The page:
I previously wrote about some mathematical laws that dictated why we cook the way that we do. But beyond the details – why we use certain spices or combine specific ingredients – why do we cook at all? There are the classic answers: It tastes better, lasts longer, and can get rid of bacteria. But in the past decade or so, there has been a growing discussion of whether we cook food because it makes digesting more efficient.
Essentially, the argument is that cooking predigests food. Therefore, when we eat cooked food we have to use less energy to digest what we eat. Anecdotally, this seems compelling, especially when one learns that chimpanzees spend more than six hours a day just chewing their food. This makes Chester Arthur’s three-hour dinners seem less extravagant.
But we can go beyond the anecdote. Pythons have been studied and found to use less energy after eating ground meat or cooked meat than when given a piece of meat whole or uncooked. Processing one’s food outside your body reduces the energy needed to break it down inside your body. These findings have been expanded into a more developed hypothesis, discussed at length in the book Catching Fire: How Cooking Made Us Human by Richard Wrangham. In Catching Fire, Wrangham argues that we eat cooked food because it gives us more free time, and allows us to preserve energy and use it for other things, like building civilization. And perhaps that’s why cooked food tastes better: We have evolved to prefer food that takes less energy to digest.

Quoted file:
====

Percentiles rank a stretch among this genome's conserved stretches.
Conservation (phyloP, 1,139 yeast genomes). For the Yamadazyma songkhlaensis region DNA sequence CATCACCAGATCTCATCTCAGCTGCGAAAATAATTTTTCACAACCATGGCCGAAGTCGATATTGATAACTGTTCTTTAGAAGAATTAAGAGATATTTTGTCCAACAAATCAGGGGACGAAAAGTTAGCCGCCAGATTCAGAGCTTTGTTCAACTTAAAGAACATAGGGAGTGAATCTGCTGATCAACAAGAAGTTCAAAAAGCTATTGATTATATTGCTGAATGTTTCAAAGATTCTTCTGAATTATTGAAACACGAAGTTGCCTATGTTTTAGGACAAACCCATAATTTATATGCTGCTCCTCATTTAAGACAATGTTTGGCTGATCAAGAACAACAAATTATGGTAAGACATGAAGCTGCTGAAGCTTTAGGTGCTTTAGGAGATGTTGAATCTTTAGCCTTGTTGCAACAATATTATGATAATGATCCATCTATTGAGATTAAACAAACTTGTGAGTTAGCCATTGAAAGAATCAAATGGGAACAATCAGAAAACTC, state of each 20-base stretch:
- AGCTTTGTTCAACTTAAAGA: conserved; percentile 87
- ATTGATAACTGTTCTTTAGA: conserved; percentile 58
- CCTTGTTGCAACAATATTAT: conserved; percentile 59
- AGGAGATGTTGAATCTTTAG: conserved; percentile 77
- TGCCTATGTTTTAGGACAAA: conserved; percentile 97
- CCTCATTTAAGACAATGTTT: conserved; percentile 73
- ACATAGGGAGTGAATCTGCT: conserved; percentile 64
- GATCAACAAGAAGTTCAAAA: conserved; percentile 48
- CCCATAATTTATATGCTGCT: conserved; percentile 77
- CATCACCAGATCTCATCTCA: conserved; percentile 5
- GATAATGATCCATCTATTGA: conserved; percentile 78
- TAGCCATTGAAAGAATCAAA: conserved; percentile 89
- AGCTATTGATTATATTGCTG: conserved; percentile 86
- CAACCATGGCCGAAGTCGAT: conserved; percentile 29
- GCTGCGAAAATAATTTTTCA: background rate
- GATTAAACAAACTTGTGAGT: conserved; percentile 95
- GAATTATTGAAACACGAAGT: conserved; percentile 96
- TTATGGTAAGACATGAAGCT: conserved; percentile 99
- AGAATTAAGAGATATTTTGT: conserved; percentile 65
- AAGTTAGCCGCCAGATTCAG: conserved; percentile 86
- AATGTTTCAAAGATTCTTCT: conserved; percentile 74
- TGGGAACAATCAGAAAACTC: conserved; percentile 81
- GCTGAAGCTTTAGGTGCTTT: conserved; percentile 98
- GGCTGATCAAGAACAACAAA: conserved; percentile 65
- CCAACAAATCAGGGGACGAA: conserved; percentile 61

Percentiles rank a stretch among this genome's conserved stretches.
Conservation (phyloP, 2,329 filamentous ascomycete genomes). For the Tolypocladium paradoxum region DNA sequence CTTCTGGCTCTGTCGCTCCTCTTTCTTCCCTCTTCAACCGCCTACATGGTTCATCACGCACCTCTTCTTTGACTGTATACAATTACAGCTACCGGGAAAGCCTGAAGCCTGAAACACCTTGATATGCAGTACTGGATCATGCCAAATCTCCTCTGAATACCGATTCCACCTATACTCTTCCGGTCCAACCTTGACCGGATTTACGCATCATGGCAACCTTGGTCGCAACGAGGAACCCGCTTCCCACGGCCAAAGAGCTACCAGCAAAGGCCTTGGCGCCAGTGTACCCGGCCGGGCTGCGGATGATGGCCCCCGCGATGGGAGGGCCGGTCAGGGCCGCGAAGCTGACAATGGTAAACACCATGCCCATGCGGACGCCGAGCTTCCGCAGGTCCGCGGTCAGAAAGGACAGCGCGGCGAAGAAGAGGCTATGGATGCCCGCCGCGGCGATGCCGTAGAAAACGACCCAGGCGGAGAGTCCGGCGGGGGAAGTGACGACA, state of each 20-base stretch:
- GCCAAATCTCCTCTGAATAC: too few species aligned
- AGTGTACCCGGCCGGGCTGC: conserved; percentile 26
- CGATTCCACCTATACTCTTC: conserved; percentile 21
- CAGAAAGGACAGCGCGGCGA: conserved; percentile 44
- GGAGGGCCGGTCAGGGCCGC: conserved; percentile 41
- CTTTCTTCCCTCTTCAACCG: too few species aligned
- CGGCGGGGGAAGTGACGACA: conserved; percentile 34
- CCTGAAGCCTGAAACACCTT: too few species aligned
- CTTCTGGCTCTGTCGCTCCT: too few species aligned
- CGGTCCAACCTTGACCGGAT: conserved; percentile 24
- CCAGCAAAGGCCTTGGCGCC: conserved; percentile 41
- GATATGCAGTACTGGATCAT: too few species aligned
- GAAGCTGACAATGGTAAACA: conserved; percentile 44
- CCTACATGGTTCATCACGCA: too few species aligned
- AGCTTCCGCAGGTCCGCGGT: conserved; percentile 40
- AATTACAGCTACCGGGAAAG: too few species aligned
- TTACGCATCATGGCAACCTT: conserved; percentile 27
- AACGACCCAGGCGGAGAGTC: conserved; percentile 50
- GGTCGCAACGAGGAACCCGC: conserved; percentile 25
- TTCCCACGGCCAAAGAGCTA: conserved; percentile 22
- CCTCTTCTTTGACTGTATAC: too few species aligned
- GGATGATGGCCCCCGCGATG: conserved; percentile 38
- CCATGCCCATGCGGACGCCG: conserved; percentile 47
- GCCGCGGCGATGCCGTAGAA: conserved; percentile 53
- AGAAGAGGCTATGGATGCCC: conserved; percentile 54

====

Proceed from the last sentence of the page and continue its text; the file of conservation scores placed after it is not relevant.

And recently, there was a study that buttressed this argument. Looking at recipes online, researchers found that the more predigested a dish was, the more highly rated it was on recipe sites. Specifically, if a recipe calls for simply tossing ingredients together (a mechanical method for combining ingredients) the average rating was lower than if the food was heated. This in turn was rated less than foods that had been processed by chemical methods, such as marination or fermentation.